Person class as shown below.
Then, later on, you figure out your application will need another class and this one called
Customer but you realize that this
customer class is exactly the same as the
person class and the only difference is it also has a
customer number. Now, you don’t want to add that
customer number to your
person class because we’re trying to use abstraction, we’re trying to only focus on essentials and not all of you person objects will be your
customer. You could do this by creating a completely different class but in object orientation a better way is that we will create a new class called
Customer that inherits from
Person class. The phrase we use is
Customer inherits from
That means our new
customer class automatically has everything that the
Person class has, all its attributes, all its behaviors without us having to write any code. When we just say in our
customer class, what we want to add to it. In this case, we add a
customer number or another new attribute or another add a new method. Now the term that is most commonly used for this relationship is that the
Person class is the superclass and the
Customer class is the subclass. We can also hear this described as the parent class and the child class. Now, not only that but we are not just limited to one of these. We could then create another new class
Employee that also inherit from
Person class so that the
Employee class will have everything the
Person class had but it might add say an
payGrade and perhaps some different behavior. Now the great thing is that if I make a change in the
Person class, it will automatically filter down and affect the two subclasses. One of the best things about inheritance is not just the time you save and being able to reuse code but what it allows us to use the last of our 4 key terms, polymorphism.
Finally, we have polymorphism which means “many forms”. It’s the most complex of the four terms but very powerful. It lets us automatically do the correct behavior even if what we’re working with could take one of many different forms. Sounds little vague? So, here’s an example of polymorphism that you’ve probably used without even thinking about it. The + sign. Well, what does it do? In a lot of languages it depends. If we are adding two integer variables with the + sign, it will numerically add them. But on the other hand, if the two variables are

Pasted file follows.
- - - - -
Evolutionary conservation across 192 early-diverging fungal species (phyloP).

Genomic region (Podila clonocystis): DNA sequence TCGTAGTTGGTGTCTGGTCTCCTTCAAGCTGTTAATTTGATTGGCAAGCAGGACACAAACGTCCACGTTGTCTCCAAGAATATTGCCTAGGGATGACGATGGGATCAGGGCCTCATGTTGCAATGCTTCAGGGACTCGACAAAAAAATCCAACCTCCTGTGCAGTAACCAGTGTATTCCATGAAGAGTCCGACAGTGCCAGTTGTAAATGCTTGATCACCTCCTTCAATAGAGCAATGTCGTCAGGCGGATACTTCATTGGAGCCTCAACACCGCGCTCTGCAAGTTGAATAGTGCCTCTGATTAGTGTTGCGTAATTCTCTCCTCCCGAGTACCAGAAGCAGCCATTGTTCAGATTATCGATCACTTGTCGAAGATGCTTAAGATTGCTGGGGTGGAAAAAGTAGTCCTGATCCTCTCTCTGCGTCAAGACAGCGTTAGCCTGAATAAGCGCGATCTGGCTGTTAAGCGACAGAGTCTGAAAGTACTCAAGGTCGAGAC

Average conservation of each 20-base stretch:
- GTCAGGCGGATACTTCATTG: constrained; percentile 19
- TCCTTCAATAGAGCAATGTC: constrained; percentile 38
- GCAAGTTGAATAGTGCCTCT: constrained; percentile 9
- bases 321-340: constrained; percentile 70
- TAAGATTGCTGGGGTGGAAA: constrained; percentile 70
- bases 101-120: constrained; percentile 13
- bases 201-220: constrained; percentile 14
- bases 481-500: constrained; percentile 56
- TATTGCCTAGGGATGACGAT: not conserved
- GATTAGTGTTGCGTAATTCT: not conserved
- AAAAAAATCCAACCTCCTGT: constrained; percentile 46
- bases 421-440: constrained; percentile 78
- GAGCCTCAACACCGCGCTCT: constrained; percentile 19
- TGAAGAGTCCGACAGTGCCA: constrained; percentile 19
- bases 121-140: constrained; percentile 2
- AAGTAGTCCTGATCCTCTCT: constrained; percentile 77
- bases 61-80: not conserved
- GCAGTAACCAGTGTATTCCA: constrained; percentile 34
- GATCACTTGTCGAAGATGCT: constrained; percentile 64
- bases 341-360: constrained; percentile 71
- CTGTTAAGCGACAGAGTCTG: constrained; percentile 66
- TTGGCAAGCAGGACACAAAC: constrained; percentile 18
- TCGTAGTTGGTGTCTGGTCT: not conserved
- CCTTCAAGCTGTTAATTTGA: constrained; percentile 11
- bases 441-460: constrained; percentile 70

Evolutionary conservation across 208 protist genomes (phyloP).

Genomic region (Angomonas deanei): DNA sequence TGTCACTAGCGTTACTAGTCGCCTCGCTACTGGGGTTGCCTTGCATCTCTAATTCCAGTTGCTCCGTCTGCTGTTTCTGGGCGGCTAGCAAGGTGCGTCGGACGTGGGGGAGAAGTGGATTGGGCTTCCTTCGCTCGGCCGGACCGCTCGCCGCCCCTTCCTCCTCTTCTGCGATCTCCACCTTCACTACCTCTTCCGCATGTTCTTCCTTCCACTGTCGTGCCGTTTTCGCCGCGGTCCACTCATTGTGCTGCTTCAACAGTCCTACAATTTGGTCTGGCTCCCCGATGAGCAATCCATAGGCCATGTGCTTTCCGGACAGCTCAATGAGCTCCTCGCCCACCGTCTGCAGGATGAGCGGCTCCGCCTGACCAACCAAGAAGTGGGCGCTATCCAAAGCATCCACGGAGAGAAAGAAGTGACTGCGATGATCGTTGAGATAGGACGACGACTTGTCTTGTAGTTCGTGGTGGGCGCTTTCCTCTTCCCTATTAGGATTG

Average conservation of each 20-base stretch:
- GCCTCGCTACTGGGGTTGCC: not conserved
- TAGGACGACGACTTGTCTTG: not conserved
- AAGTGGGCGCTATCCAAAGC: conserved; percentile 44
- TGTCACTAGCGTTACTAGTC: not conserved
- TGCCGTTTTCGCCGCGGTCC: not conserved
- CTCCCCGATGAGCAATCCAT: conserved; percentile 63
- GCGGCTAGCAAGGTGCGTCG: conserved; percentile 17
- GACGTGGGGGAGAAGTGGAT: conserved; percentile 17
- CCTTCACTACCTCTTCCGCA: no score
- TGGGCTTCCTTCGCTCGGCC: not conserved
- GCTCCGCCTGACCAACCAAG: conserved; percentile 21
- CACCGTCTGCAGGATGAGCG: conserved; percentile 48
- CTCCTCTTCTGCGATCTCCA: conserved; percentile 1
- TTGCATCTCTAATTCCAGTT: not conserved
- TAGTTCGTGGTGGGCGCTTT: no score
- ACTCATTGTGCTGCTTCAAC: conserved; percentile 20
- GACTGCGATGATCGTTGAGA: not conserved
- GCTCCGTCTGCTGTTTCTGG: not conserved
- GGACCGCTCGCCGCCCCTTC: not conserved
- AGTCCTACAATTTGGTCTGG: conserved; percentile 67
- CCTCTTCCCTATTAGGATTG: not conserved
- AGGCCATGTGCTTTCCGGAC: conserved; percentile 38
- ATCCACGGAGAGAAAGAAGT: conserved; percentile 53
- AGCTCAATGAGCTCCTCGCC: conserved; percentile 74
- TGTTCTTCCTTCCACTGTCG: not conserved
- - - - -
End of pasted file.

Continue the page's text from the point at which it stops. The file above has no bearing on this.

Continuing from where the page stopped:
strings, it will concatenate them. It’ll automatically do the correct behavior but a different behavior when what we’ve given it could have one of many different forms. Now, this example is built into a lot of languages but we can use the same idea with our own classes, with our own objects. So, here’s an example. If I define a
BankAccount class for our financial application as shown below.
We can then create more specialized subclasses that can inherit from it like a
SavingsAccount class, a
CheckingAccount class, an
InvestmentAccount class so they all inheriting, they all share the basic definition. So, they’ll have an
balance, they can withdraw, they can deposit but the
SavingsAccount might add an
interestRate, an attribute that a
CheckingAccount does not have but then it gets little more complex. Say the business rule says that if you withdraw from an
InvestmentAccount, well you should get a penalty if it not 30 days notice. So, it’s a bit more complex behavior. Now, that withdraw behavior was originally defined in the
BankAccount class that I’m already inheriting but I can provide a more specialized version of that just for the
InvestmentAccount class and this is referred to as overriding the method of the superclass.That just means I write it again. So, I’m inheriting what’s useful but I can override behaviors when that’s useful. Polymorphism lets us work freely with objects that have been created from any of these classes so I can have an array of accounts that have 10000 of these different objects loaded into it and I know that I can call the
withdraw() method on any of them without knowing exactly what class it was instantiated from and it would do the correct behavior for each one just as using the + sign would automatically switch between addition and concatenation. So it’s flexibility. Polymorphism lets us do the right thing at the right time.
That’s my 1614 words about the 4 building blocks of object oriented design. Hope you’ll like it. Please write comments if you want to add or correct something.
The post The Four Pillars of Object Oriented Design appeared first on THELEANCODER.
You can reach me at firstname.lastname@example.org.